By Johnny Chandler
Ray Carless, one of Britain’s top saxophonists, has died after a long battle with cancer.
A multi-reed tenor, alto, soprano and baritone saxophonist, he first rose to prominence during the ‘Brit Funk’ explosion of the late ’70s/early ’80s.
Born in Spanish Town, Jamaica, his parents moved to London in 1958 as part of the Windrush generation. As the reality of their new life in Britain became clear, he and his younger sister Lorna were reunited with them in East London in 1963.
At school, his father, saxophonist (and tailor) George “Big Doc” Carless, insisted that he take up the clarinet and later transfer his skills to the saxophone, and Ray then honed his skills in the capital’s burgeoning Caribbean music scene .
He made his solo debut in 1978 with the reggae, funk and soul album Beautiful Weekend, but what would become a recurring theme throughout his career was only a few years later when Ray was heard in a very different musical environment. The 1980 TV show Live At Rockpalast captured the magic when he played alongside his father on tour with his East London compatriot and former Small Faces and Faces legend Ronnie Lane. Charlie Hart of the band recalled, “Ronnie, inspired by Ian Stewart, had taken more of a rhythm and blues approach and the combination of Ray and his father George became a crucial element. Ray was an incredibly strong but lyrical player. He was a very humble, kind man who fully understood the roots of R&B and other forms, and both Ray and George were wonderful additions to our humor-loving tour.”
In the same period, some uniquely homegrown jazz-funk records made good use of airplay and club DJ support, and as a result regularly topped the UK singles and albums charts. Now known as Ray Carless, he recorded and played live with many of the scene’s most important artists including Light Of The World, Linx, Beggar & Co, Central Line and Incognito.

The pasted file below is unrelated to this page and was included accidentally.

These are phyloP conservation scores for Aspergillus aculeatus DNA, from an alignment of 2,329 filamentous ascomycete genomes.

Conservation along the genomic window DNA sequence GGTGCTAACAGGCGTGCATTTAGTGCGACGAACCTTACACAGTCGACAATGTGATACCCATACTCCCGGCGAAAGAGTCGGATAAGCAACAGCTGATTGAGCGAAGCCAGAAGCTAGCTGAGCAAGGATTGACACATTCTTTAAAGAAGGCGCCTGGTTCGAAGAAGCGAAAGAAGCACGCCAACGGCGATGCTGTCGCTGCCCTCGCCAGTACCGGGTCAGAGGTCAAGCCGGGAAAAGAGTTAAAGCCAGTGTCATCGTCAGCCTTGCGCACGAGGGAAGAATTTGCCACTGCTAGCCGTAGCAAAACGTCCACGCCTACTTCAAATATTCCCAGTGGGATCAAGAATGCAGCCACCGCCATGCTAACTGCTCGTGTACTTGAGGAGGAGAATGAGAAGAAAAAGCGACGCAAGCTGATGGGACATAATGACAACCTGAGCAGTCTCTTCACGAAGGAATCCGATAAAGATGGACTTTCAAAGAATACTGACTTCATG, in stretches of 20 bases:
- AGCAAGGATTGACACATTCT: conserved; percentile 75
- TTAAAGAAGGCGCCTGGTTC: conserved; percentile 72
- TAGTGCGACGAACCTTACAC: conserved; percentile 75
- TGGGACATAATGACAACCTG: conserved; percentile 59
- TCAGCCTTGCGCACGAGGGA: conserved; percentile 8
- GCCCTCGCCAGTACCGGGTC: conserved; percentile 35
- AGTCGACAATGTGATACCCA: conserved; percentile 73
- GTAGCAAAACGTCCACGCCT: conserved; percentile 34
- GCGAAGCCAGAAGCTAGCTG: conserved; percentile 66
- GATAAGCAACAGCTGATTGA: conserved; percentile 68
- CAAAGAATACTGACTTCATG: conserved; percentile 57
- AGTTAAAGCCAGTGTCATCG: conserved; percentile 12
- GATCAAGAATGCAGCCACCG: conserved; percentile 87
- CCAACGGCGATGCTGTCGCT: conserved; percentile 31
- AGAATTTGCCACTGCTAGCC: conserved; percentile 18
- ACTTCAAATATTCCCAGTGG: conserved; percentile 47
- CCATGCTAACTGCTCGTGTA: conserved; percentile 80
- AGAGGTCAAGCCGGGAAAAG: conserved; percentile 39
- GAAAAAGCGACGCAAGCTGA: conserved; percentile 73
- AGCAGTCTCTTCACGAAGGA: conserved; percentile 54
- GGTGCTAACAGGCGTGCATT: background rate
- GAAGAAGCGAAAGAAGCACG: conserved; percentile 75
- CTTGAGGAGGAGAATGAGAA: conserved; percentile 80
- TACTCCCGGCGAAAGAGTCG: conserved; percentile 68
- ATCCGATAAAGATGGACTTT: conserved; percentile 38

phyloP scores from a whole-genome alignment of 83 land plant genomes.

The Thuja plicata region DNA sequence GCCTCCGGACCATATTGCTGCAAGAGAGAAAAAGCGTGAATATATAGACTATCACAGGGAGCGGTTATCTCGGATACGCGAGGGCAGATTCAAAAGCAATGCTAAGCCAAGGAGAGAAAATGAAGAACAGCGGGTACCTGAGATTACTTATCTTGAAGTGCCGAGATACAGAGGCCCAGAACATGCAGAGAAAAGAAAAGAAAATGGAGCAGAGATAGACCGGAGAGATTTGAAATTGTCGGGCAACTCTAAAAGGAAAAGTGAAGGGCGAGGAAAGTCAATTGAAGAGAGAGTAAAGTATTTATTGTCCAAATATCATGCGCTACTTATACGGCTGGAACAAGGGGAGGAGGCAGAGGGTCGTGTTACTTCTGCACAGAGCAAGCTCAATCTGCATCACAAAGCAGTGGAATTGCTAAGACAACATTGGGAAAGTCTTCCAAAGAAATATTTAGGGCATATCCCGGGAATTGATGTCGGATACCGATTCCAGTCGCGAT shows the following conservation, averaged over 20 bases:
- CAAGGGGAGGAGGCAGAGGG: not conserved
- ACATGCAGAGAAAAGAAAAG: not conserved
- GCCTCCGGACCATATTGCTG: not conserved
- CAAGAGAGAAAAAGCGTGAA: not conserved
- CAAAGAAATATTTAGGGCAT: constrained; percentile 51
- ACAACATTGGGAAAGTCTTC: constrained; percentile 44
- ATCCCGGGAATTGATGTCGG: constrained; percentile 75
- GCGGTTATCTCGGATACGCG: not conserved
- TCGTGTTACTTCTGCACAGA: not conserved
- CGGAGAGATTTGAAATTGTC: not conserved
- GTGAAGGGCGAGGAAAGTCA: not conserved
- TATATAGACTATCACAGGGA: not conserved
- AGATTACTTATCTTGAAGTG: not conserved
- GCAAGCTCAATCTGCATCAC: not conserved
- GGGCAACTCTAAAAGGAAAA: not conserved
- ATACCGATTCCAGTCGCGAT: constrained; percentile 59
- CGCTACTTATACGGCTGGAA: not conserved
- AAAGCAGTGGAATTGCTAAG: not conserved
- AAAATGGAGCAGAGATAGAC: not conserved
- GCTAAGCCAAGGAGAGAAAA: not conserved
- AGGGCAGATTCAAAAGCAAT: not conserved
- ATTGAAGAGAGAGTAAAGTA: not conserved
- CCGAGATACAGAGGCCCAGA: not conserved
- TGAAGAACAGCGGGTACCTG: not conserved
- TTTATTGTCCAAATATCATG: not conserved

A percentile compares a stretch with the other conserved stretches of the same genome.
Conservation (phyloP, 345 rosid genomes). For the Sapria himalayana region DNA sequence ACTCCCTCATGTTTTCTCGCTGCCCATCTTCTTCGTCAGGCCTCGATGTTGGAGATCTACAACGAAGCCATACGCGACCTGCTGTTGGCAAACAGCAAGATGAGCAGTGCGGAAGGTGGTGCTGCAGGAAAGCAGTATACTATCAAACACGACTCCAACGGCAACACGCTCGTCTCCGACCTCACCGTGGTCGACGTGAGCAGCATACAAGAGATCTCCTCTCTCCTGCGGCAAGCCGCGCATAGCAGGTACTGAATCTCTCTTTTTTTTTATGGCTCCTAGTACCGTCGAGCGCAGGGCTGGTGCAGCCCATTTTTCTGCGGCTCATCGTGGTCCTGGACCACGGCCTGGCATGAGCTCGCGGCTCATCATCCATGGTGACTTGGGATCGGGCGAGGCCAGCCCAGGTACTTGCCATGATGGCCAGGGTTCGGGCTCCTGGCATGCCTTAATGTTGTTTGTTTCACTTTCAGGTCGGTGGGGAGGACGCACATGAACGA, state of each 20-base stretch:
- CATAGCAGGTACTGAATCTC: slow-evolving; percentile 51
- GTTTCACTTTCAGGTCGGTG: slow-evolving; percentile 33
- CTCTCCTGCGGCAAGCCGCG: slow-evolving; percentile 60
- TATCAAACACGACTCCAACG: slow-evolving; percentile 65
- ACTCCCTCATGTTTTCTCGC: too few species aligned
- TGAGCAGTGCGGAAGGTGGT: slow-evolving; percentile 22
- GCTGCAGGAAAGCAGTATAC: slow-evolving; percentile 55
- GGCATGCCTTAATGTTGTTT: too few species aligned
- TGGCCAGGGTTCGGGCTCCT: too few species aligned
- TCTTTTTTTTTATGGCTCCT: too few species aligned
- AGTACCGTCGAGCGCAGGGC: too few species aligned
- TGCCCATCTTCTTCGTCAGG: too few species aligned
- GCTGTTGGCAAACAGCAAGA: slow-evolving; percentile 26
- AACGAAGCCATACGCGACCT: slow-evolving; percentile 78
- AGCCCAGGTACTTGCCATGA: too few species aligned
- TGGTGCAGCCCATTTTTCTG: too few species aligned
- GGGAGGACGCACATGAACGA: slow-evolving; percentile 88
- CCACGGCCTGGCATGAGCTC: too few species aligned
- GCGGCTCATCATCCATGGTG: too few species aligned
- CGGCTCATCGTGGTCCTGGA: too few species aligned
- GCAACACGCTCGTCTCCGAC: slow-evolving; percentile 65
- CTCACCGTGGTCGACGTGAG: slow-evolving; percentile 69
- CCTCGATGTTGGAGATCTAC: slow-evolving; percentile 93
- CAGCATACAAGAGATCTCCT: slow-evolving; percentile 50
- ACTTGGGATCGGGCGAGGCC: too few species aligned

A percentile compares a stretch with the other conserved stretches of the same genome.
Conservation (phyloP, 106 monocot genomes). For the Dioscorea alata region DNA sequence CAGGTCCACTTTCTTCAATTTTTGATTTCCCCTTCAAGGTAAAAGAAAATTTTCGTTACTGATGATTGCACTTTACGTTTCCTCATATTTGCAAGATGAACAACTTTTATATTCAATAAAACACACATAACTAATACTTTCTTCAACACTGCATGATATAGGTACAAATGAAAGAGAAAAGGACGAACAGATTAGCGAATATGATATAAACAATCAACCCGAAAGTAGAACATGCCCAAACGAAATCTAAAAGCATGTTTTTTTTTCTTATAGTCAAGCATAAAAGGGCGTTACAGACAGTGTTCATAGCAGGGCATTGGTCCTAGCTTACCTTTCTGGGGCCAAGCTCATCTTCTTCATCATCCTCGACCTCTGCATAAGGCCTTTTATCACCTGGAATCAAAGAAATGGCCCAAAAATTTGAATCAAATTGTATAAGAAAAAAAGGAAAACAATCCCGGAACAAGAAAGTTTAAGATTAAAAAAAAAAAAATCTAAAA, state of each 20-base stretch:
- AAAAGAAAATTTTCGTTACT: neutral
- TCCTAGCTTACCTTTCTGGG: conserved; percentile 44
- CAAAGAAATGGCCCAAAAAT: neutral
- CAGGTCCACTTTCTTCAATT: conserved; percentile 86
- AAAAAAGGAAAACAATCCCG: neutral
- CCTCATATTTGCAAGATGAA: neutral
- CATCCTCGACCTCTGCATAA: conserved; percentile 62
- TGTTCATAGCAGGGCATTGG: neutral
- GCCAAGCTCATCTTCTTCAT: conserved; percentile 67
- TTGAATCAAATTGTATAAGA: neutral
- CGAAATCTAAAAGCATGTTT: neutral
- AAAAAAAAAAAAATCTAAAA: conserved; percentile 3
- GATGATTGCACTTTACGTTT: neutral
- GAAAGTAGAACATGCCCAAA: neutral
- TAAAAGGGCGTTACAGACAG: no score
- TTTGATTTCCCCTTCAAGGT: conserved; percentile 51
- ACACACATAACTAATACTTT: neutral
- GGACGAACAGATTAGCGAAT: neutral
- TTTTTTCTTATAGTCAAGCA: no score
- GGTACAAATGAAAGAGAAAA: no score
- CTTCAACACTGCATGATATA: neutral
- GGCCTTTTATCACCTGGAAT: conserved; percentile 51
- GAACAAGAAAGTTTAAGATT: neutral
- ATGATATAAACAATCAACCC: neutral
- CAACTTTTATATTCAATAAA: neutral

Incognito’s Bluey Maunick recalled, “I will never forget the first day of brass recording for Incognito’s debut album Jazz Funk in 1981. Ray had already played lead parts on various plays and I had asked him to put together a horn section. He performed with a motley crew of two South African trumpeters, Claude Deppa and Peter Segona, who had played with the biggest names in South African jazz, alongside the unmistakable Jamaican trombonist Vin Gordon of The Wailers and The Skatalites fame and something , who looked like Ray’s older brother with a baritone sax case. It turned out to be his father George. The session was magical and a lasting friendship was born!
“Ray was a soulful saxophonist, a leading figure in the British jazz community and a friend to all. Unlike many session players of the time, he did not play flashy, repetitive and rehearsed scales or attempt to emulate other saxophonists, instead forging his own melodic style and tone. He loved playing and creating melodies that would find a permanent place in your heart from the first listen. Hear him on our tracks Sunburn and Shine On (both 1981), his own wonderful solo hit Tarantula Walk (1981), or the horn arrangement he created to open our biggest hits Always There (1991), and you will understand what I’m talking about.”
It’s hard to overestimate the impact Brit Funk had on the broader British pop music scene at the time, but some 40 years later at the BRIT Awards 2020, Tyler, The Creator stepped up to accept the award for Best International Male Solo Artist, one doubts that it still resonates when he said “shout to all the British funk of the ’80s that I’ve tried to copy”.
Ray Carless has been deeply involved in the development, growth and appreciation of black music in the UK and abroad